The researchers have already developed a preliminary prototype that is much smaller than the ECoG device used in epilepsy patients. While seizure monitoring requires electrodes to cover a large part of the brain’s surface, a neural interface can run on signals recorded from just a small brain area in the brain. While current ECoG surgeries require the removal of a large chunk of skull, a more compact technology could be delivered through a small burr hole in the skull.
Moran is testing the smaller device, which is about the size of three or four stacked quarters, in monkeys to determine its long-term potential, as well as the optimal parameters for an ECoG-based neural interface. For example, the researchers need to determine the number of electrodes that can be packed into the smallest space and still record enough independent information from the brain to control a prosthetic arm with multiple degrees of freedom. (The shoulder has three degrees of freedom, and the elbow two, all of which must be controlled by independent signals in the brain.)
One of the biggest issues in developing neural prostheses is creating a device that can record signals from the brain reliably over time. Electrodes implanted into the brain typically function well for only six to twelve months because the immune system attacks the electrode, encapsulating it in tissue and degrading the quality of the recorded signal. (There have been instances of implanted electrodes lasting for years, however.)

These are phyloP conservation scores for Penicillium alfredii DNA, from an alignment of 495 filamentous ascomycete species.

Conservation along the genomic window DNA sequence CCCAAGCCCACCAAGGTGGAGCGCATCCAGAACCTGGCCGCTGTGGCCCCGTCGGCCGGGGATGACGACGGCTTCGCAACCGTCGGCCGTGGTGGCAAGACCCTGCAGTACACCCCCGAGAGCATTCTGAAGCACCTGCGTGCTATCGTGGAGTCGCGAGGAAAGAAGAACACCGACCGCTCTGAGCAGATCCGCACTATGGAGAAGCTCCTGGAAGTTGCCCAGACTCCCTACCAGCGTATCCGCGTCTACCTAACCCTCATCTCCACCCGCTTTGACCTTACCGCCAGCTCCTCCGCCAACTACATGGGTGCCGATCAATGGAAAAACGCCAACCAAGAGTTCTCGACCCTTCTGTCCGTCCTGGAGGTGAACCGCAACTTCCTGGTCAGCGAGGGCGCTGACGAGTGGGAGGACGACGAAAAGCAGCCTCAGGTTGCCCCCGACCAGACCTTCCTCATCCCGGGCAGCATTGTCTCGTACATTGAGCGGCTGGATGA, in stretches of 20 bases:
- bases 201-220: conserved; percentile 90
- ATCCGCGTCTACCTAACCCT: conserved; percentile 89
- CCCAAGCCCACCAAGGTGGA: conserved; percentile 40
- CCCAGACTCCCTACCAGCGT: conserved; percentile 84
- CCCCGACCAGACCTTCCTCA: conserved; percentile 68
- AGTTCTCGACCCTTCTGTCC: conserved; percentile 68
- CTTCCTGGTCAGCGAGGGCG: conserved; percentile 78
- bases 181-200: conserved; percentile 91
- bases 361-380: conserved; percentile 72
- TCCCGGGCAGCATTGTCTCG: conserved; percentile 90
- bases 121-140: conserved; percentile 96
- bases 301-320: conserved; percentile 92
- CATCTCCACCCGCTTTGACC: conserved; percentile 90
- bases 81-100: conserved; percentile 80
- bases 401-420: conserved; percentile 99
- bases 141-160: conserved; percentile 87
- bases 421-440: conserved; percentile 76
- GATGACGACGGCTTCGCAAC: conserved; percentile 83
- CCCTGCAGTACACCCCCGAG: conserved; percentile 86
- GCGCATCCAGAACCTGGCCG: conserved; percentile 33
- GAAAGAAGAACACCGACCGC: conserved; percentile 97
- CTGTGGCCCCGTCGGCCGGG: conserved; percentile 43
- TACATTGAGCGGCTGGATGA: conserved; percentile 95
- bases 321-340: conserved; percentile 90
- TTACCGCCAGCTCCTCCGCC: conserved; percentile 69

“What we really want is for these devices to work for a decade, but at least three to five years,” says Moran. So far, the small ECoG devices have been implanted in monkeys for about eight months, so it’s not yet possible to compare long-term durability and safety to that of more deeply implanted electrodes. Moran believes that because the device does not penetrate brain tissue, it will be less susceptible to immune attack.
“At the end of the day, the question is whether they can retain a high quality of recordings for a long period of time,” says Joseph Pancrazio, a program director at the National Institute for Neurological Disorders and Stroke, a government funding agency, in Bethesda, MD, who was not involved in the research. “The jury is still out.” Pancrazio also questions whether the procedure is truly less invasive than that used to implant electrodes into the brain, a technique that is employed clinically for deep brain stimulation, a treatment for Parkinson’s disease.
Neurolutions’ next step will be to build a prototype for clinical testing. Lunney estimates that the company will have a working prototype within the next year to 15 months. In the envisioned prototype, the implanted electrodes would wirelessly send signals to an external device, perhaps in the form of a hat or headband, which would both power the internal component and interpret the incoming information. “We’ve done the wireless communications,” says Lunney. “The challenge is turning it into one little electronics package that can fit into a nineteen-by-seven-millimeter package.”